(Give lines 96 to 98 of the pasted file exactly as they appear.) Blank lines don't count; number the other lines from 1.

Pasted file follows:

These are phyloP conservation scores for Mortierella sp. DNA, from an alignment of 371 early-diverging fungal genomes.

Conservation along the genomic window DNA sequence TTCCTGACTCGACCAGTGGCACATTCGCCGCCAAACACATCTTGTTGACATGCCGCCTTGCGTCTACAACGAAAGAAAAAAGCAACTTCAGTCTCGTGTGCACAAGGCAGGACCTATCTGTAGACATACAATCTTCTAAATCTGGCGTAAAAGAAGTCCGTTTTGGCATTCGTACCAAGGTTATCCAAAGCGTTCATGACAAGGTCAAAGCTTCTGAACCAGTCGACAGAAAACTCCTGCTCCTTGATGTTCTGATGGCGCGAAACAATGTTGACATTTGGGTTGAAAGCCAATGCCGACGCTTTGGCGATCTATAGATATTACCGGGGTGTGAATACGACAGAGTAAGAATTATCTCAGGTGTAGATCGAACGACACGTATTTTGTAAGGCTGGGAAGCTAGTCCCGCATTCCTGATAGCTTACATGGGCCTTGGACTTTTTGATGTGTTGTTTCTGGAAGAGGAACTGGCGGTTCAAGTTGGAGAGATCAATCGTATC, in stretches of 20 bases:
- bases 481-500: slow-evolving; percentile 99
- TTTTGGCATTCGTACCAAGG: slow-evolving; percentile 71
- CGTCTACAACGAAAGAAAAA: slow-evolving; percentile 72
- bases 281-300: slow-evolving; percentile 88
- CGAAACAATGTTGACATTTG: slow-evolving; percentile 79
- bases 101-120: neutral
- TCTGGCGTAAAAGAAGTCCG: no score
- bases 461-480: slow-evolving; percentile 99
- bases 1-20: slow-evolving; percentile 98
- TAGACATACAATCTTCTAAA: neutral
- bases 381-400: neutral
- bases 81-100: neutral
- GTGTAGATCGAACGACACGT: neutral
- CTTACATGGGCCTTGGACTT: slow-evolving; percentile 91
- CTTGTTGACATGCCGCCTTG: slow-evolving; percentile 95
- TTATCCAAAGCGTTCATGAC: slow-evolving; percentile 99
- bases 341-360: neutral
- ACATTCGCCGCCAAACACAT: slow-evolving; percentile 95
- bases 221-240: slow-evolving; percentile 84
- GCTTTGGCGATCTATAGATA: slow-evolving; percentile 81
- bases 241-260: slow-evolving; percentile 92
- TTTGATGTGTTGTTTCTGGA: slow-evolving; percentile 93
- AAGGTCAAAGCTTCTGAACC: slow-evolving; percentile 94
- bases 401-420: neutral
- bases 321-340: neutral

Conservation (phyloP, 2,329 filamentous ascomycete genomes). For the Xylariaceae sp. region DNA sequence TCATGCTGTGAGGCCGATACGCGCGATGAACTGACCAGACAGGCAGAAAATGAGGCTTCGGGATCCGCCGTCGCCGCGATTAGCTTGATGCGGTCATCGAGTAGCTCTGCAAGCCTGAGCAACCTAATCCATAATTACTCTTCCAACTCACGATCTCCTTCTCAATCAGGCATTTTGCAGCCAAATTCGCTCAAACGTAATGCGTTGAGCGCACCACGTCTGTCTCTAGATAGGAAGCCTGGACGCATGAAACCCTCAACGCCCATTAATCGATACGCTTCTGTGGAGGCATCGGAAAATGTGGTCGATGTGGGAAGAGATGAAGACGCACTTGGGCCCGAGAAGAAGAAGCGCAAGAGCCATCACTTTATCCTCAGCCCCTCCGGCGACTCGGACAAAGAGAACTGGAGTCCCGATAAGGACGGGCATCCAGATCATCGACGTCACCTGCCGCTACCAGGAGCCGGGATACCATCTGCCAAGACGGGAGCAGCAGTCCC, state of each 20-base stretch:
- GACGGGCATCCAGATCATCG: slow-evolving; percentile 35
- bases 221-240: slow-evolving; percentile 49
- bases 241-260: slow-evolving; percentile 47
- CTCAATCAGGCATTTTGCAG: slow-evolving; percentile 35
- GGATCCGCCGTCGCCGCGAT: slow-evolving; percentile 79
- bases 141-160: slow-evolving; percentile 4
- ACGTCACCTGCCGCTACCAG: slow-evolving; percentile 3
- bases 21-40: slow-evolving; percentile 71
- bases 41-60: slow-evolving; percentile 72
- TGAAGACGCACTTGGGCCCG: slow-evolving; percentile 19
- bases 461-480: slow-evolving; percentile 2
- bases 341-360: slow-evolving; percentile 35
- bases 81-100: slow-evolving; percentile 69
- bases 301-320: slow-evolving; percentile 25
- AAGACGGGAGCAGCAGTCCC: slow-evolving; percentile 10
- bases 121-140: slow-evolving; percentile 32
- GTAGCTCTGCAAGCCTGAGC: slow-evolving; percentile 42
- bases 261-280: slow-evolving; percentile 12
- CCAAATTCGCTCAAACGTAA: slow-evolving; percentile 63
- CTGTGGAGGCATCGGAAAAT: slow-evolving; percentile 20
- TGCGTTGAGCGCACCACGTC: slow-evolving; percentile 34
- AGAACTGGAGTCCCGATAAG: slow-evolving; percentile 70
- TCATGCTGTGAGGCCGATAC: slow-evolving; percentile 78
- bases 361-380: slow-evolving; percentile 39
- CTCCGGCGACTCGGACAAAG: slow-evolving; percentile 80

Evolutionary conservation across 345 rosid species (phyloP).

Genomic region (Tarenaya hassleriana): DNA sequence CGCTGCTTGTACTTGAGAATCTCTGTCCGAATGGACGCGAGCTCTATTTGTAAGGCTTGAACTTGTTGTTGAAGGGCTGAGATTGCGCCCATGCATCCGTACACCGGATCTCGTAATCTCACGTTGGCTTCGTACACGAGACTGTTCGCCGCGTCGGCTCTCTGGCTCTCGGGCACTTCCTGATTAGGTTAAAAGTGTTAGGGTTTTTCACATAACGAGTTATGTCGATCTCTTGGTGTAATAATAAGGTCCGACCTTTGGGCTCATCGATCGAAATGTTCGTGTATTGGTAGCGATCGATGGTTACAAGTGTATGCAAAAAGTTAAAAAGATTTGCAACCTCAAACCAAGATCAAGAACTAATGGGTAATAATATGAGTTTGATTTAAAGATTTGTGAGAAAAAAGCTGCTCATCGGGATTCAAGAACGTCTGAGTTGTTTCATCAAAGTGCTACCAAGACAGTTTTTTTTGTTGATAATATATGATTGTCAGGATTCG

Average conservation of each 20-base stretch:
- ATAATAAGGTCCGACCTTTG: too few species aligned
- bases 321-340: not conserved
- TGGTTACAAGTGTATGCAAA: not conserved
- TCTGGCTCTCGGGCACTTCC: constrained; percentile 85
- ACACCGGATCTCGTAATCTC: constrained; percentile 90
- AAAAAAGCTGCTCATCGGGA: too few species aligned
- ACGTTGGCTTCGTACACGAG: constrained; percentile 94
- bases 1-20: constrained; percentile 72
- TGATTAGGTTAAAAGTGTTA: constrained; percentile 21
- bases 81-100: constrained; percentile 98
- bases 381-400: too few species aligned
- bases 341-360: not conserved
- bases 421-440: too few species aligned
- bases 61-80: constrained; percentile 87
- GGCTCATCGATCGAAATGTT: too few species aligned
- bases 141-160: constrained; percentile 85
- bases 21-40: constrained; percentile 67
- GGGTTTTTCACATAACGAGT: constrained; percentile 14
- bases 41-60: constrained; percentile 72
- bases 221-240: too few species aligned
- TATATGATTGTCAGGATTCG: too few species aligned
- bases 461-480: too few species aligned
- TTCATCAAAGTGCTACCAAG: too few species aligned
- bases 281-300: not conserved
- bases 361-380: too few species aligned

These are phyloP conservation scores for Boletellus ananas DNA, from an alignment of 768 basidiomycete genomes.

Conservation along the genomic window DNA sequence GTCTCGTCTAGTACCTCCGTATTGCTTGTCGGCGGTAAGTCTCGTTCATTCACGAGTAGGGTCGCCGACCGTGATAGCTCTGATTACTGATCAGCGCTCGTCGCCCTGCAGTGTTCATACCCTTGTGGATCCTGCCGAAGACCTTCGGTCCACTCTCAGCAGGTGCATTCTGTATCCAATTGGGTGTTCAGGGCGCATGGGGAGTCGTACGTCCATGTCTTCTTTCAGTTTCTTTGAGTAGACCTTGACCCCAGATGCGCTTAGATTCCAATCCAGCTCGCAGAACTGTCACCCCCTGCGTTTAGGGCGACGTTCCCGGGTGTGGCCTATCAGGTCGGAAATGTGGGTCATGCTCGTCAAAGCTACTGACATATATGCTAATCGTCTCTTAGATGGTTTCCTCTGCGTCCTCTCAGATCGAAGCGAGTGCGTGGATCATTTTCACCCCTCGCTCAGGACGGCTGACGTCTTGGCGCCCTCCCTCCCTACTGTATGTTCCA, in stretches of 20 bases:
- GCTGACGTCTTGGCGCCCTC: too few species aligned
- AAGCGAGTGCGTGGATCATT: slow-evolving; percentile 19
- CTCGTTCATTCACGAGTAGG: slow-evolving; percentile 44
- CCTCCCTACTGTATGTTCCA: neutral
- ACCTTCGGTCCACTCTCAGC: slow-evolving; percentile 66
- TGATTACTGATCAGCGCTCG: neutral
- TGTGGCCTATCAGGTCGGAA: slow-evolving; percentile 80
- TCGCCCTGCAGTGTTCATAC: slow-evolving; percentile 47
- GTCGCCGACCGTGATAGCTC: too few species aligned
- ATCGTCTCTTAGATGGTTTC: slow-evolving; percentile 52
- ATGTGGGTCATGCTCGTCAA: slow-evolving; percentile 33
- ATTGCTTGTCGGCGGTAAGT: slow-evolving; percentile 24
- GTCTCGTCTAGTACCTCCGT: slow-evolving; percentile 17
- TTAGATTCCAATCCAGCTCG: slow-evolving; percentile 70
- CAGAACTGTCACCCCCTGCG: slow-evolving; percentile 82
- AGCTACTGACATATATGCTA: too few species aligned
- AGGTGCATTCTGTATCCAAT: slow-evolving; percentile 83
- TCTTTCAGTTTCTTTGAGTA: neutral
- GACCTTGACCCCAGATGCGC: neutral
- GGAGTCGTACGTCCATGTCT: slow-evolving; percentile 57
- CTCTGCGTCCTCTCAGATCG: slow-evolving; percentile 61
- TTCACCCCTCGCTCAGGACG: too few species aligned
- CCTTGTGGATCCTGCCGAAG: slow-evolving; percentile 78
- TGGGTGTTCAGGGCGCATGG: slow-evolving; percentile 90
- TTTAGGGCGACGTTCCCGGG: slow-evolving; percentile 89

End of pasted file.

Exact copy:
- GTCTCGTCTAGTACCTCCGT: slow-evolving; percentile 17
- TTAGATTCCAATCCAGCTCG: slow-evolving; percentile 70
- CAGAACTGTCACCCCCTGCG: slow-evolving; percentile 82